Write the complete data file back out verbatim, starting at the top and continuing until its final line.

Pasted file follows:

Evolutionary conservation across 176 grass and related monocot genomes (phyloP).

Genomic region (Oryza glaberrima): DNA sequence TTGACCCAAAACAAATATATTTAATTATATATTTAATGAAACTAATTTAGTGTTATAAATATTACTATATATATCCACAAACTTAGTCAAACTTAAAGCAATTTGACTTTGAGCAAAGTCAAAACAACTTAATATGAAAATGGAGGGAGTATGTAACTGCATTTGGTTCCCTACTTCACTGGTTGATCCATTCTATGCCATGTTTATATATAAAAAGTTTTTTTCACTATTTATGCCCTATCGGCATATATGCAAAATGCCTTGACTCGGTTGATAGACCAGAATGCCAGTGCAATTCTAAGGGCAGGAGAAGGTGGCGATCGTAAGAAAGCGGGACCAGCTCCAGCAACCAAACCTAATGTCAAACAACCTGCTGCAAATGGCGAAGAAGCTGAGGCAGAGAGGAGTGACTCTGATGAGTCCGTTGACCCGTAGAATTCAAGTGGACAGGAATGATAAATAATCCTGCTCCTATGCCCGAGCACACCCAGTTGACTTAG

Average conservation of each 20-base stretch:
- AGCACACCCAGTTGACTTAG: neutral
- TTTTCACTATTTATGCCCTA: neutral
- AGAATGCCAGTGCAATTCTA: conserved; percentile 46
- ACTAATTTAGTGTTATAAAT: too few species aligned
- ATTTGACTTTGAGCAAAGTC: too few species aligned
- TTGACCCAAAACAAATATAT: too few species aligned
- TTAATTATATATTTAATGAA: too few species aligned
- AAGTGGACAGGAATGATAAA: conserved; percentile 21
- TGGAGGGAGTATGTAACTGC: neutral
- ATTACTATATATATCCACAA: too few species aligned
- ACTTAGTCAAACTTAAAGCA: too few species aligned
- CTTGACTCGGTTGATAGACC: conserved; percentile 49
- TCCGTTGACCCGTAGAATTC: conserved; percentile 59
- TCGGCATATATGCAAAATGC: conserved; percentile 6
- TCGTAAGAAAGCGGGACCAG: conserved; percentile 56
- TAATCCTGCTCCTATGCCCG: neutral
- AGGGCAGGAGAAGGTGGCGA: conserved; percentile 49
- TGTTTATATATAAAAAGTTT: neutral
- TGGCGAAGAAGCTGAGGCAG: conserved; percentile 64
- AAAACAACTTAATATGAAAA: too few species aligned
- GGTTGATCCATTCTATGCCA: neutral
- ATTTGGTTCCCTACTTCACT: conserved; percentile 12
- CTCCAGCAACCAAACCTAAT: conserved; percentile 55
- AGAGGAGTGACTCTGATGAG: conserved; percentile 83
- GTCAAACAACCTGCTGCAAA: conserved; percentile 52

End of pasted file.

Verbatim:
Evolutionary conservation across 176 grass and related monocot genomes (phyloP).

Genomic region (Oryza glaberrima): DNA sequence TTGACCCAAAACAAATATATTTAATTATATATTTAATGAAACTAATTTAGTGTTATAAATATTACTATATATATCCACAAACTTAGTCAAACTTAAAGCAATTTGACTTTGAGCAAAGTCAAAACAACTTAATATGAAAATGGAGGGAGTATGTAACTGCATTTGGTTCCCTACTTCACTGGTTGATCCATTCTATGCCATGTTTATATATAAAAAGTTTTTTTCACTATTTATGCCCTATCGGCATATATGCAAAATGCCTTGACTCGGTTGATAGACCAGAATGCCAGTGCAATTCTAAGGGCAGGAGAAGGTGGCGATCGTAAGAAAGCGGGACCAGCTCCAGCAACCAAACCTAATGTCAAACAACCTGCTGCAAATGGCGAAGAAGCTGAGGCAGAGAGGAGTGACTCTGATGAGTCCGTTGACCCGTAGAATTCAAGTGGACAGGAATGATAAATAATCCTGCTCCTATGCCCGAGCACACCCAGTTGACTTAG

Average conservation of each 20-base stretch:
- AGCACACCCAGTTGACTTAG: neutral
- TTTTCACTATTTATGCCCTA: neutral
- AGAATGCCAGTGCAATTCTA: conserved; percentile 46
- ACTAATTTAGTGTTATAAAT: too few species aligned
- ATTTGACTTTGAGCAAAGTC: too few species aligned
- TTGACCCAAAACAAATATAT: too few species aligned
- TTAATTATATATTTAATGAA: too few species aligned
- AAGTGGACAGGAATGATAAA: conserved; percentile 21
- TGGAGGGAGTATGTAACTGC: neutral
- ATTACTATATATATCCACAA: too few species aligned
- ACTTAGTCAAACTTAAAGCA: too few species aligned
- CTTGACTCGGTTGATAGACC: conserved; percentile 49
- TCCGTTGACCCGTAGAATTC: conserved; percentile 59
- TCGGCATATATGCAAAATGC: conserved; percentile 6
- TCGTAAGAAAGCGGGACCAG: conserved; percentile 56
- TAATCCTGCTCCTATGCCCG: neutral
- AGGGCAGGAGAAGGTGGCGA: conserved; percentile 49
- TGTTTATATATAAAAAGTTT: neutral
- TGGCGAAGAAGCTGAGGCAG: conserved; percentile 64
- AAAACAACTTAATATGAAAA: too few species aligned
- GGTTGATCCATTCTATGCCA: neutral
- ATTTGGTTCCCTACTTCACT: conserved; percentile 12
- CTCCAGCAACCAAACCTAAT: conserved; percentile 55
- AGAGGAGTGACTCTGATGAG: conserved; percentile 83
- GTCAAACAACCTGCTGCAAA: conserved; percentile 52